Mycorrhizas of the two ascomycete fungi in this study (C. geophilum and C. finlandia) were mainly found in the organic horizons; however, EMM of both these species was found throughout the sand horizon. C. geophilum is known to be drought tolerant (Jany et al., 2003) and the ability of its EMM to forage down into potentially moister soil may be one mechanism that contributes to this tolerance. Tedersoo et al. (2003) found a high frequency of ascomycete mycorrhizas in mineral soil.
While we have demonstrated some of the same vertical stratification patterns of mycorrhizas and EMM found in previous studies, it is likely that particular site conditions are important in determining the distributions of species, and many more studies are required before any general principles emerge.
Spatial relationships between EMM and mycorrhizas
This is the first study to compare the fine-scale spatial distribution of ectomycorrhizas with their associated EMM in the field. Cortinarius sp. produced the majority of its EMM in the L and F horizons, whereas the few ectomycorrhizas found were deeper, in the upper H horizon. Also, the EMM of this Cortinarius sp. were frequently found in soil cubes that did not contain its mycorrhizas. According to Agerer's (2001) classification of EcM explorations types, Cortinarius spp. usually have medium-distance fringe rhizomorphs (type A) and this is consistent with the EMM distribution pattern observed in our study.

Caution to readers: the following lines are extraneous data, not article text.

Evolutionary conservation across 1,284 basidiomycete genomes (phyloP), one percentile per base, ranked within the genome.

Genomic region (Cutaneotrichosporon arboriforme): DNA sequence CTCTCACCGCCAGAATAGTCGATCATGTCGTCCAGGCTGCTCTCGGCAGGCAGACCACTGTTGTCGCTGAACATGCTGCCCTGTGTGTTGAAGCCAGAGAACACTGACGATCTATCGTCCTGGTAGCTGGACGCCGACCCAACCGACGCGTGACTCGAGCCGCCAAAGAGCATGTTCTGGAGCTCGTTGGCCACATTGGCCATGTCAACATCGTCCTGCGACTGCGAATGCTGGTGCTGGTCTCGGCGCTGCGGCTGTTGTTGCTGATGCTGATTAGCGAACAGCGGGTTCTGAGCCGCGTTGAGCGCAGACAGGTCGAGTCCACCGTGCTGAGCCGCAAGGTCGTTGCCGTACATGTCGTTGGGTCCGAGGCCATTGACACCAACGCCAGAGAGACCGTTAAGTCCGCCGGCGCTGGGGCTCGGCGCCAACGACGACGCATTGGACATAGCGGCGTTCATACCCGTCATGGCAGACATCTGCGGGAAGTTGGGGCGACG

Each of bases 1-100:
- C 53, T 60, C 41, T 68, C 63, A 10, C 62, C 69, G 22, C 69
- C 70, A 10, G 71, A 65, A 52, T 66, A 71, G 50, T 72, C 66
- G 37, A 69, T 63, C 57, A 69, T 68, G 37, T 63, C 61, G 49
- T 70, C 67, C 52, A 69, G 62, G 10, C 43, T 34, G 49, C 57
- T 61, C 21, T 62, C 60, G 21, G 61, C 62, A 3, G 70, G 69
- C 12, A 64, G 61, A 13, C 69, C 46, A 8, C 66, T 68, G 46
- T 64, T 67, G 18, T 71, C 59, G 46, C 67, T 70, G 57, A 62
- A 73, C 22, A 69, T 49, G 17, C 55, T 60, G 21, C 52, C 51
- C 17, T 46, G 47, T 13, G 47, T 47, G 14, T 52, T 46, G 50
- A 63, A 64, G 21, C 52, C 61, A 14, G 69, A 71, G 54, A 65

For most species, EMM exhibited a greater depth range than their associated mycorrhizas. This pattern might be expected where the fungal partner is able to utilize and compete within a wide range of substrates, but root-tip distribution is limited by the availability of new root tips. New root-tip availability is determined by a combination of distribution of long roots and direct competition with other EcM fungi for new tips. Competition for root tips can be an important determinant of EcM community structure; for example, in a microcosm experiment, Kennedy & Bruns (2005) have demonstrated priority competition for uncolonized root tips by two species of Rhizopogon.